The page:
TBI can range from a mild concussion to coma. The injuries that result in a bleed, a clot or seizures often must be treated by a neurosurgeon. Sometimes a serious TBI will result in amnesia. The longer the amnesia lasts, the more serious the injury is. Repeated concussions can result in depression and other dramatic mood changes that can end in suicide. Behavior and personality can change and people can appear drunk. Athletes from grade school through professional sports are at great risk for repeated injuries. Dr. Julian Bales from the Brain Injury Research Institute
has performed autopsies on athletes and the effects of head injuries and the findings are distressing. In response to his findings, “Play Smart” was developed and is promoted by the Brain Injury Alliance of Wisconsin
. Play Smart is a statewide health initiative on concussion education and prevention that provides information on the signs and symptoms of concussion and how to respond appropriately. The material is intended for coaches, parents, athletes, volunteer coaches, athletic trainers and more.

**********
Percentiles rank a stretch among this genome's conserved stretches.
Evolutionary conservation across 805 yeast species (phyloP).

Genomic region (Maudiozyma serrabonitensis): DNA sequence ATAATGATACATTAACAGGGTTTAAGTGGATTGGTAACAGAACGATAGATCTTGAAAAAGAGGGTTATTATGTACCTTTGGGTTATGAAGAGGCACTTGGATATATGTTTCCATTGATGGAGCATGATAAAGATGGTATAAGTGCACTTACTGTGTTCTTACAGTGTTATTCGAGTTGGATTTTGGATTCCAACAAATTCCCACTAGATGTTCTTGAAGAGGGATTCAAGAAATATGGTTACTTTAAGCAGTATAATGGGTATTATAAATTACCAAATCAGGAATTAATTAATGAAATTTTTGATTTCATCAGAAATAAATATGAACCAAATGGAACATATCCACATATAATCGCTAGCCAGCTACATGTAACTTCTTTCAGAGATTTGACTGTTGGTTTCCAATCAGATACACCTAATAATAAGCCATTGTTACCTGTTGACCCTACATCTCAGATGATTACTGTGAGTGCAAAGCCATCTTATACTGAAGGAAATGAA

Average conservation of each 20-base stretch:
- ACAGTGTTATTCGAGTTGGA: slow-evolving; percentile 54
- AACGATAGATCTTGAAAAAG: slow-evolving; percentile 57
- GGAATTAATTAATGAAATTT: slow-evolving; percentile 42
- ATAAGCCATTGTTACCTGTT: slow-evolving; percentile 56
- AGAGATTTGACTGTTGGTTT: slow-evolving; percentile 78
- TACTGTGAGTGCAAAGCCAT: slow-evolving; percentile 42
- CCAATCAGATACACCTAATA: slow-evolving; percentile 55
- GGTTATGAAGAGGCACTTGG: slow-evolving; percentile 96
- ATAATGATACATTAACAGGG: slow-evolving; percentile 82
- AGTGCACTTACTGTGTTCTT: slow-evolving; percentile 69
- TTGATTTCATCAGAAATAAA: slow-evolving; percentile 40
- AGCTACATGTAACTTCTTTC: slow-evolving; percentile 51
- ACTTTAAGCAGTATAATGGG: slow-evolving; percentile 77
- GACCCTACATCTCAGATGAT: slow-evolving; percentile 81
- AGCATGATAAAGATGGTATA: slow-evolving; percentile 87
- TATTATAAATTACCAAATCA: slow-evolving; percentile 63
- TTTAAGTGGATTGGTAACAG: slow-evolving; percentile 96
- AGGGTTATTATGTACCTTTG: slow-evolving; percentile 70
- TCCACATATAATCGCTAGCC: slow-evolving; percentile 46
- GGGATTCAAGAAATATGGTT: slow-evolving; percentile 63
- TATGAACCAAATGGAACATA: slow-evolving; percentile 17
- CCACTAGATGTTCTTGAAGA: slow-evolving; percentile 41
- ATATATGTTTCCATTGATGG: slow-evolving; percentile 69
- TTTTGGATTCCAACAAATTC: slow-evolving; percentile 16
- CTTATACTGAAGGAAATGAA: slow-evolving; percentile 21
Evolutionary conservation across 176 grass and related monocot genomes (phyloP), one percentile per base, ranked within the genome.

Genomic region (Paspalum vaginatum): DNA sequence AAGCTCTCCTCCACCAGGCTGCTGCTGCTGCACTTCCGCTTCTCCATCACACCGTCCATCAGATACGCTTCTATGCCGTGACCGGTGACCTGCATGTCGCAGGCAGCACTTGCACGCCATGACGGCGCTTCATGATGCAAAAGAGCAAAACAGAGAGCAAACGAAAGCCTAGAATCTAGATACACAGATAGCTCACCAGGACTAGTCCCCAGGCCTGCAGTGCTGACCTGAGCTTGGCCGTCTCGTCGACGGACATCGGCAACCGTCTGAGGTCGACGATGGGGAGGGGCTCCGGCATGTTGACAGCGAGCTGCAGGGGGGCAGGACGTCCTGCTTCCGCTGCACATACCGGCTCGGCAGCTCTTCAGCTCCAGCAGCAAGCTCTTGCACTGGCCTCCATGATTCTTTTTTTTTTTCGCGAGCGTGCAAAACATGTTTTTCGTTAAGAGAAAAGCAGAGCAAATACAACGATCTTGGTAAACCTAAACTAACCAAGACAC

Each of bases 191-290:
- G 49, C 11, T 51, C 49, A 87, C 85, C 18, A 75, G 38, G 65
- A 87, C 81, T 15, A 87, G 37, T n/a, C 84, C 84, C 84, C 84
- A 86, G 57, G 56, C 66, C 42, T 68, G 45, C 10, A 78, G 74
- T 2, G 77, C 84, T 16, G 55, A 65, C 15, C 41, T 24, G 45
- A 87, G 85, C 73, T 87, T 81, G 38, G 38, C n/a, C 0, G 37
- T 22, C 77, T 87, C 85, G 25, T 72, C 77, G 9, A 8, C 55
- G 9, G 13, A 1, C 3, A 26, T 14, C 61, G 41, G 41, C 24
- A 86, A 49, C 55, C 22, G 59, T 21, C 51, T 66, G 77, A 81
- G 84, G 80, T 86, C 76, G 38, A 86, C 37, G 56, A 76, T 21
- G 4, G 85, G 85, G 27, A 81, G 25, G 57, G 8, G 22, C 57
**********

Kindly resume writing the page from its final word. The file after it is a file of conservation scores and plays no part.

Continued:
Fortunately, over 75 percent of the incidents of TBI are mild and people recover. The difficulty for people on the mild range of the spectrum is that the disability can’t be seen. It’s an invisible injury and truly a silent epidemic. 5.3 million cases are reported each year and many more go unreported. If headaches or trouble focusing on school or work continue, the injured person must be seen by a medical provider. Brain imaging is ordered to rule out a bleed.
The person is treated in the TBI clinic by having a joint visit with Dr. Klingbeil who performs a physical exam including evaluating dizziness and balance and one of the neuropsychologists who tests to assess depression, cognition and concentration. If a brain injury is left untreated it can delay recovery. Fortunately there are some things that can be done:
- Speech and language therapy can assist in improving thinking and concentration
- Vestibular therapy and/or physical therapy offers help with balance and dizziness
- The Otolaryngology Department has a program for tinnitus
- The Neurology Department treats headache with a variety of non-narcotic medications
- Psychiatry/Psychology can work with the patient on depression or anxiety